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Tuesday, 29 March 2016

Making Your Own Rubber Straps for the Olivetti Valentine Portable Typewriter Case

I often get asked for advice in finding replacements for broken rubber straps on the Olivetti Valentine portable typewriter case. To be honest, I have no idea whether these are available or where they might be obtained. But I do know what it's like to have a strap break. The last time I was asked about replacements was earlier this month, and I suggested to the frustrated father who'd just bought his young daughter a strapless Val, "Surely it must be possible to make your own, using Clark Rubber." That off-hand remark played on my mind a bit - "Is it possible?" I kept wondering. So today I decided to test out the idea myself, to see if I could do it. I succeeded. Admirably.
Let's start with the all-too-common problem. Adam Richardson summed it up on the Mass Made Soul blog: "[The Valentine] came with a slide-on case that ingeniously fastens to the back plate of the typewriter with rubber straps. Unfortunately, over time these ... often dry out, crack and break off. This example still has them intact, but given its age, it's not a good idea to rely on them to carry it around!" I can't stress how much I agree with Adam on that last point.
Fortunately, when you take a close look at the manufacturers' strap, you will see it is made up of three distinct sections - the grip (with the thumb circle), what I call the crossbars (three separate layers of rubber), and the bottom part, or "tail", which slots inside the case and is held in place there by a small metal bar. The fact that the strap comprises three parts glued together means it is relatively easy to make one yourself. 
OK, so here is what one needs for a broken strap solution:
1. Two strips of rubber, 2in wide and about 1/8in thick. One strip should be quite rigid, with very little if any play in it, the other fairly flexible, with a reasonable amount of stretch (the flexible strip will be slightly thinner than 1/8th of an inch). Test the elasticity of the flexible strip - it should extend by a quarter to half an inch when held an inch or so from the end (see second photo below). These strips cost me $5.50 a metre. Take an intact strap off a Valentine case to use for guidance. 
2. Araldite glue or something of similar strength. Bear in mind that while the packaging says it bonds in five minutes, the small print adds that it takes 16 hours for it to set properly. You will need the full 16 hours for a truly secure strap. Don't attempt to test the strength of the hold of the three sections before then. 
3. Strong, sharp scissors to cut the rubber, a Stanley blade for trimming it, a Biro to mark the rubber, a small ruler, 2-3 Bulldog paper clips to hold the sections together while the glue sets, and nail polish remover to clean up excess glue. Also, something from which to fashion a stud to hold the tail inside the case (I used the clipped off end of a paper clip). I also found it useful to use the flame from a cigarette lighter to lightly run around the edges and get them more rounded and smooth.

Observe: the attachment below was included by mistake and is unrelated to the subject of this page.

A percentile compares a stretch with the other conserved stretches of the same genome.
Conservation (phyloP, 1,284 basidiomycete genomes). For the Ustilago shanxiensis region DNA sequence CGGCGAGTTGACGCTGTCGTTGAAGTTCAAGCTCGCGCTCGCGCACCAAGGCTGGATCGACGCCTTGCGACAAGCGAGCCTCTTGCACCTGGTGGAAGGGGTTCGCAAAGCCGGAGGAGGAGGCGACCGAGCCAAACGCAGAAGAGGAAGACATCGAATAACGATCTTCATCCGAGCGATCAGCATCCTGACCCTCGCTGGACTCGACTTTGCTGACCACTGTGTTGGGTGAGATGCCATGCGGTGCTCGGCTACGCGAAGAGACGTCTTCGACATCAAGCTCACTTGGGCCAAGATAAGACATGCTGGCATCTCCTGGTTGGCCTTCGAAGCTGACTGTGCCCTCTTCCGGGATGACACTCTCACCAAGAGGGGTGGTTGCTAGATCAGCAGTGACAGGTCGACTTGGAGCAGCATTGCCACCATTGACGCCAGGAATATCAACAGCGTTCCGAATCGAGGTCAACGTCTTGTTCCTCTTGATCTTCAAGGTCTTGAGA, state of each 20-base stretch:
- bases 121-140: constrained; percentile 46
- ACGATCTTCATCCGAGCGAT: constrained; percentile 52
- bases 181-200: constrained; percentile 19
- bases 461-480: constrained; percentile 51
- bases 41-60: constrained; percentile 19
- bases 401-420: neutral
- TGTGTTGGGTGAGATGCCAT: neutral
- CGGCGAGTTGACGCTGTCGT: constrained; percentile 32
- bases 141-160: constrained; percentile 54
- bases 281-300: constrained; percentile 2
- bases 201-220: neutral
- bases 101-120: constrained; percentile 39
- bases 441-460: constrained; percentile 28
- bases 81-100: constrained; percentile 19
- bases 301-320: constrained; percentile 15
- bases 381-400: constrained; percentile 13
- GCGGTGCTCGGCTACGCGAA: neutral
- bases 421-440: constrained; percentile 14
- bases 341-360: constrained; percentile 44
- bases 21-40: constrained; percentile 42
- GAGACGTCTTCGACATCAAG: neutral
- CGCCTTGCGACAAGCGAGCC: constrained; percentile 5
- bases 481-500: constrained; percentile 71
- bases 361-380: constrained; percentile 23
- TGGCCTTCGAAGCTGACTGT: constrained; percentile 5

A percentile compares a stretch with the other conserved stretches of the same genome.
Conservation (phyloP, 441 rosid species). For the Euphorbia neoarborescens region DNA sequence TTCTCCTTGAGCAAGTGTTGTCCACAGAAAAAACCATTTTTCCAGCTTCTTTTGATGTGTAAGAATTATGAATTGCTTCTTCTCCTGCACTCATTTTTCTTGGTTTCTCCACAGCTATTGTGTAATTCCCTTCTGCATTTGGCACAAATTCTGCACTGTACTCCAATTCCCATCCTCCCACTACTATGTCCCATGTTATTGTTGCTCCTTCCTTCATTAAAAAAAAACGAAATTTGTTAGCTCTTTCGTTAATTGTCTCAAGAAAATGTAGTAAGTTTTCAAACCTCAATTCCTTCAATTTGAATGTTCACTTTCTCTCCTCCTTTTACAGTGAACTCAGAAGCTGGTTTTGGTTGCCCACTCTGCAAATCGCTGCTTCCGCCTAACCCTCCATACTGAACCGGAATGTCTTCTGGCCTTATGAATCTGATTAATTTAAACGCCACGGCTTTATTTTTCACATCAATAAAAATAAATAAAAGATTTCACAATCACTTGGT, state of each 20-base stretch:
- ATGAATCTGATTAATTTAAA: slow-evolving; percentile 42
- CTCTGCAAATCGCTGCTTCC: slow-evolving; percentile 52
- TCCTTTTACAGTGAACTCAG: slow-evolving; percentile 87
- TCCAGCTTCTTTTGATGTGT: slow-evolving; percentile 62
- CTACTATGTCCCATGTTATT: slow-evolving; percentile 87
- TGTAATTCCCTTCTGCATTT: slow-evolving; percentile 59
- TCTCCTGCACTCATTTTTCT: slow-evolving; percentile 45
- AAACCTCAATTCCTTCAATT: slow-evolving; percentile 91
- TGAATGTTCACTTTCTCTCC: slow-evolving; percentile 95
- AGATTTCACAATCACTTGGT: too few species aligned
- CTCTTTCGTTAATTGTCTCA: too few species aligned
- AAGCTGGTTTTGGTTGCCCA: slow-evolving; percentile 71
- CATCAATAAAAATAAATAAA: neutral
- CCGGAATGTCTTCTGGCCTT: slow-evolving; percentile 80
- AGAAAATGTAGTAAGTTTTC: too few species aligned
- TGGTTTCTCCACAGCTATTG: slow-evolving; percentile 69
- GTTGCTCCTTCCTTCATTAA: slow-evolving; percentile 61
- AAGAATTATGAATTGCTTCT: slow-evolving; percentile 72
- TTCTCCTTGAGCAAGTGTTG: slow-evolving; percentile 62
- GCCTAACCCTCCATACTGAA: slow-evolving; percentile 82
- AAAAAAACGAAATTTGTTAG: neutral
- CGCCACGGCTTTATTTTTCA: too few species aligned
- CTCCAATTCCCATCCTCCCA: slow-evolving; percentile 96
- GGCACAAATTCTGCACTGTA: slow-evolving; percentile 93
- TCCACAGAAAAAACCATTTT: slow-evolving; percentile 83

The dimensions of the strap are: 3in long overall, length of grip section 1 3/4in, length of flexible tail section 2in, width of grip and tail sections 5/8ths of an inch, total end-to-end width of completed crossbars 1 7/16ths inches, total thickness of completed crossbars 3/8th of an inch, edge-to-edge width of  crossbars 3/8th of an inch.
Once the sections have been cut, there is more than one way of assembling the strap. I tried two. First, I cut the flexible tail section and glued it to the 5/8in wide rigid strip that comprises the middle part of the crossbars. Then I glued these two parts to a 2in x 2in piece of rigid rubber from which I fashioned the grip. Before cutting this last section, I tested the strength of the construction and it proved entirely satisfactory.
The other way was this:
For all the success of this project, I have to admit that being able to make one's own strap is more for show than anything else - nothing worse than the forlorn look of a Val case with a broken strap! Or worse, strapless. So I'll still be carrying the Val around with a hand under the case, as I do with any portable typewriter, rather than by the handle. Oh, he of little faith you say? Well, maybe, but since the manufacturers' straps break so frequently, I wouldn't risk it either way.

4 comments:

Joe V said...

Very nice DIY solution, Robert. This reminds me of that common Olivetti Lettera 22 problem of the broken zippers on the case. I've taken to using a military-style web belt to secure my Olivetti soft cases.

~Joe

Richard P said...

Wow. Just what I need for the Val I picked up in Buenos Aires. Now, is there a way to make missing orange spool nuts?

This looks a bit challenging. I bet you would have takers (including me) if you offered some replacement straps for sale.

Unknown said...

I am in the USA, and my friend has one with the same problem. What he did is buy some cordura straps from the local outdoors/mountaineering/rock-climbing store. He then devised a cordura strap using a couple of snap-on type buckles and a length of cordura material. I will post pictures of his completed project in the next day or two. Thanks for your wonderful blog.
-Sid

Britewriter said...

Thank you for the tutorial. Even though my three Valentines all have straps, you never know what the future brings. Robert, do you know how to take out the carriage? One of my Olivettis needs a good cleaning qnd I'm afraid to unscrew it without knowing how to put it back together. Previous owner accumulated a lot of dirt and than covered it in oiI.